Sermons

Summary: This story is about someone who fears death because they don’t know what’s next, someone who says they know Christ but fears death, and someone who lived for Christ and knows where they are headed.

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How often do we as humans think about our mortality? Generally something has to jog our brains a bit before we being to really contemplate the seriousness of life and death. Maybe we see a horrific accident on the news, a national disaster such as hurricane Katrina, or even now an act of terror such as September 11th. We put our time into many activities to keep us preoccupied so that we do not have to face the reality that our lives change from day to day and we will one day have to face the end. How do you feel about that day? You know the day when, in reality, you will face death. Most of us think about our own mortality when a relative or friend passes away. We think, “He was only my age how could he have passed.” He got cancer at the age of forty-seven; wow that must be tough.

Different people approach the idea of mortality differently. A person’s view on life, the purpose of mankind, the innate value of a person, and other such important issues can find themselves on many different sides of the issue of death. Some people don’t believe in an after life while others don’t think about it until the very end and find themselves greatly afraid of what they do not know. Yet, there is another group on the other side of this issue that should have absolute confidence in their eternal home and yet so many of those fear because they aren’t absolutely sure. In my work I have encountered many people and many different faces of those who have approached death’s door. I have been to quite a few bedsides during the last hours of people’s lives. Let me take you through what I have seen and heard. Let me take you through what I say and what I don’t say so that you have a better picture of what I see.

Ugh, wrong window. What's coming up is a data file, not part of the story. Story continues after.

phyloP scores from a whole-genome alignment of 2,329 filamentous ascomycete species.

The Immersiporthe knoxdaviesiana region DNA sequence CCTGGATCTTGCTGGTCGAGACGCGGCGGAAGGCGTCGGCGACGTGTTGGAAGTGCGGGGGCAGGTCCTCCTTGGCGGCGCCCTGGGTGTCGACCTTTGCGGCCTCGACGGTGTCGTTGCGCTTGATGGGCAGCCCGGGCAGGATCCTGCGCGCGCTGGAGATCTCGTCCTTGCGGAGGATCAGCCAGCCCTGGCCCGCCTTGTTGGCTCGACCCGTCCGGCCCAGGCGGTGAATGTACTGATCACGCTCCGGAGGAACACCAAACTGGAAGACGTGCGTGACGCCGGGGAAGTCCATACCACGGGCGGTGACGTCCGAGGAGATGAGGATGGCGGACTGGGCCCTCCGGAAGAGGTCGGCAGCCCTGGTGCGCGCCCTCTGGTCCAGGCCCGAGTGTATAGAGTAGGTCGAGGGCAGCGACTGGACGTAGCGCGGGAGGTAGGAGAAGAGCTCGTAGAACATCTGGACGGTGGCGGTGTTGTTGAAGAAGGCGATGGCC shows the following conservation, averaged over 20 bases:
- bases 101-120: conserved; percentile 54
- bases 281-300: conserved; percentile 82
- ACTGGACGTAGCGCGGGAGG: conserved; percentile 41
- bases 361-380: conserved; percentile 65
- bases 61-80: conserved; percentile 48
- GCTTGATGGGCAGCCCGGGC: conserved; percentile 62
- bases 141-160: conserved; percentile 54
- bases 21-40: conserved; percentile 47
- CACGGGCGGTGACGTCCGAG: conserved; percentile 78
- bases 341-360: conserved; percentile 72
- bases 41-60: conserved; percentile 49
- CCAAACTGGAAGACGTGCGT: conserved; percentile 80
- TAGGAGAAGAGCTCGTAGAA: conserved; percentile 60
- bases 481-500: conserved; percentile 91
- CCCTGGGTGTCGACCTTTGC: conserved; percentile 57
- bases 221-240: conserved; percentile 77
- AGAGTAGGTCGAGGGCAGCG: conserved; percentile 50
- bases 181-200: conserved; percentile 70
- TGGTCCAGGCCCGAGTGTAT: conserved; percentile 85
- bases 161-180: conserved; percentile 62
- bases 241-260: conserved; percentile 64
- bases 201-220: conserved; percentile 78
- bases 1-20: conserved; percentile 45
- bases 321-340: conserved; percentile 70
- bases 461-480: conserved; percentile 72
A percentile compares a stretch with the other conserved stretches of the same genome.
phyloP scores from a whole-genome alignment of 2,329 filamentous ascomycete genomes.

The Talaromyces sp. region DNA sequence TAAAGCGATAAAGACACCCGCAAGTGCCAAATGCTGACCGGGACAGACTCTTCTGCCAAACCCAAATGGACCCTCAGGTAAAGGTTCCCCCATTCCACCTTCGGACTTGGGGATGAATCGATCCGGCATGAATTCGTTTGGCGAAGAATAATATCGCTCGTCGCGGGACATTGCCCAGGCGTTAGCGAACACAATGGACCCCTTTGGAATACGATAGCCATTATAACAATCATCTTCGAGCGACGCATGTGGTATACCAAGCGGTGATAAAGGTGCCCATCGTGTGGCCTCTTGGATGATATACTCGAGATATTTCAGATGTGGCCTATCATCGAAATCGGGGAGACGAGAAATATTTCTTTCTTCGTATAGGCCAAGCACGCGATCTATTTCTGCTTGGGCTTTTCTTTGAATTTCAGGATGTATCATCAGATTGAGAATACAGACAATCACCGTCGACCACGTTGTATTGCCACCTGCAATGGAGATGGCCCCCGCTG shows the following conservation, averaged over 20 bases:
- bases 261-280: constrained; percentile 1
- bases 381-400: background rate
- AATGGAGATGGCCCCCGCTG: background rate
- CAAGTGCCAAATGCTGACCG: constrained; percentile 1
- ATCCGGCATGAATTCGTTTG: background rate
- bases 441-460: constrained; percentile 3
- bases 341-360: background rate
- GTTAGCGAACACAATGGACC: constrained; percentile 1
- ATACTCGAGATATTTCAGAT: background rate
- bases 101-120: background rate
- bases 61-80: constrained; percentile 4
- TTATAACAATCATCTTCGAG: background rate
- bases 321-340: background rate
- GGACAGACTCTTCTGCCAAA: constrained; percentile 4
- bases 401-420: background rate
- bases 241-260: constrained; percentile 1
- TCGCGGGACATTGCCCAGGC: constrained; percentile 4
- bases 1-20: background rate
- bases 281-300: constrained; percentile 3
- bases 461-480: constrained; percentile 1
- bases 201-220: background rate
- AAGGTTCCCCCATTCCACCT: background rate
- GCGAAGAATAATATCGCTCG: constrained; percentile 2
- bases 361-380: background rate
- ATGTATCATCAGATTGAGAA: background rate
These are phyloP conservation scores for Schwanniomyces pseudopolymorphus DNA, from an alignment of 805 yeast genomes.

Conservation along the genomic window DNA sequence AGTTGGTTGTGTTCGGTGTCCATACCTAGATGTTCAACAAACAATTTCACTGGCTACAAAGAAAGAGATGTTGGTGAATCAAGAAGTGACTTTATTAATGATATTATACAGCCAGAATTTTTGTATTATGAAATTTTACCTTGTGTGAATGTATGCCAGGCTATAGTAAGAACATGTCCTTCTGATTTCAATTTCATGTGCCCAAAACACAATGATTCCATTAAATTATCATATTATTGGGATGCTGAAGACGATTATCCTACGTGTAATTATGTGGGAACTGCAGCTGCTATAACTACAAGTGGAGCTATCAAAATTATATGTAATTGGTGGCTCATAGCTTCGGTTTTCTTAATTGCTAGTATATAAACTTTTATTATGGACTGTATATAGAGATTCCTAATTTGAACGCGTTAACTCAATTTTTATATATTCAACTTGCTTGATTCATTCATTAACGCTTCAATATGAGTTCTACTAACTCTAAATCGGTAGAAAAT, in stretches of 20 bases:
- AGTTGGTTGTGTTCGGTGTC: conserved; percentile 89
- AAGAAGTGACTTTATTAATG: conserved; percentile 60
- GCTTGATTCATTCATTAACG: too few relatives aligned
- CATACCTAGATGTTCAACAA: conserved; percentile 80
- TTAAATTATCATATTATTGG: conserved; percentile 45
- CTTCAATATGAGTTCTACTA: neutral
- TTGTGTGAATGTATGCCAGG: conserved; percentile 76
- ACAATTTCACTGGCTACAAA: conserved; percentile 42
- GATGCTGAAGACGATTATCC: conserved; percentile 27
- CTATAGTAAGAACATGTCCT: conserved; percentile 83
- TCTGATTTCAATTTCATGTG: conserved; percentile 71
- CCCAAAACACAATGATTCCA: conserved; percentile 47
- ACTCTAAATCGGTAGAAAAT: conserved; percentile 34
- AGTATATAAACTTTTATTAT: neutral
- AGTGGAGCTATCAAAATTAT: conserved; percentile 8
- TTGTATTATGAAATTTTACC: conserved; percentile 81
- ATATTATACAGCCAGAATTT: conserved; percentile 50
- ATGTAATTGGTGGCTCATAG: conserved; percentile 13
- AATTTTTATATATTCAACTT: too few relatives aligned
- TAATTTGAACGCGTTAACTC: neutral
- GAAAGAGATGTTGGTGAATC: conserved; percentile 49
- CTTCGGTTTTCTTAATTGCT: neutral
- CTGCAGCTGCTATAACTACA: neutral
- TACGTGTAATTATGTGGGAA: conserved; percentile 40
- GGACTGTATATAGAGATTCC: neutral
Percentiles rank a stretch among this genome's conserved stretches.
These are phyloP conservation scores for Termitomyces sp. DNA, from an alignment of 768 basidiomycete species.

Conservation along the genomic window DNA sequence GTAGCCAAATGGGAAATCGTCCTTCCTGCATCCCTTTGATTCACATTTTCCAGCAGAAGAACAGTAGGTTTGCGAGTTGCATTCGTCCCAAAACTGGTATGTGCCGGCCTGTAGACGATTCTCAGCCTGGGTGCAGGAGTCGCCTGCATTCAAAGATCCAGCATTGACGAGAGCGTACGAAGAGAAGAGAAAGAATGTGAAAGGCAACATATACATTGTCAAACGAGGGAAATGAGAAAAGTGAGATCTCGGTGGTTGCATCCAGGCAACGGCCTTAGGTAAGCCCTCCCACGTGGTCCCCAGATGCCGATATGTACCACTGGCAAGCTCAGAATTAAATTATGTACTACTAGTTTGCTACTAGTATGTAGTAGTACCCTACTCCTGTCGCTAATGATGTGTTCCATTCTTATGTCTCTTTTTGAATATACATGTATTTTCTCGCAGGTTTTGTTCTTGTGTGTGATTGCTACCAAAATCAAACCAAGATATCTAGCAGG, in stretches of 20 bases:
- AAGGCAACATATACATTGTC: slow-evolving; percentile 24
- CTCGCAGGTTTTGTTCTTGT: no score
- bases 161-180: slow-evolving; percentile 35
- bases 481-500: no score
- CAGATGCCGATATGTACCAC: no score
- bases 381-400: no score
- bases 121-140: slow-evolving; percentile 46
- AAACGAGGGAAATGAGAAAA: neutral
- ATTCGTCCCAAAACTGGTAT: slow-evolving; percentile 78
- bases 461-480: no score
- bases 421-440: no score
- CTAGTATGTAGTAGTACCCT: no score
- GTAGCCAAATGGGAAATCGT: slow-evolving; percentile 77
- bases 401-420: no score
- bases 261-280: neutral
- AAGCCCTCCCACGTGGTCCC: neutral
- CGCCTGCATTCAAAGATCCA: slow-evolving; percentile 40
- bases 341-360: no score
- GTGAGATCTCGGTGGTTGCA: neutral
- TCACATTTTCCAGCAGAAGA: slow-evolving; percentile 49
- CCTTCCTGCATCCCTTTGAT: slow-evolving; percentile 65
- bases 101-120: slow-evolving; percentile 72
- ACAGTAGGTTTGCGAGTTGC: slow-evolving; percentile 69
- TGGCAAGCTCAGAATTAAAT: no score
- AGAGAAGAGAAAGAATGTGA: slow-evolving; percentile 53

As soon as I get the phone call, I begin prepping myself for the upcoming encounter with the family. I try to control my voice, inflections, and how I sound so that I present a calm and caring influence. “I will be there as soon as possible,” I guarantee as I rush out of the door. As I hurry to the place of their final hours, I prepare myself for the coming onslaught of questions and emotions that preempt the final hours of life. I know full well that soon enough I must have the answers they seek and that yet also I must have perfect control of what I say in those moments. Sooner than I think I begin pulling into the parking place where my car will rest. All that drive disappeared in what felt like a matter of seconds. I quickly enter the building and head for the elevator. I mentally prepare myself as I slowly walk down the corridors of the hospital. They are grayish green, bleak with hurried nurses running around. As I walk I notice the dead silence of the hospital. All you can really hear is the clicking of shoes. I step past the nurses’ station and towards the door of the one passing. Lightly knocking on the door, I make my presence known by peeking in to make sure I am welcome. After just a brief few steps I stand before those who have gathered; close family. Now, the conversation goes one of two ways at this point: 1) they have great doubts of their fate or 2) they know exactly where they are going.


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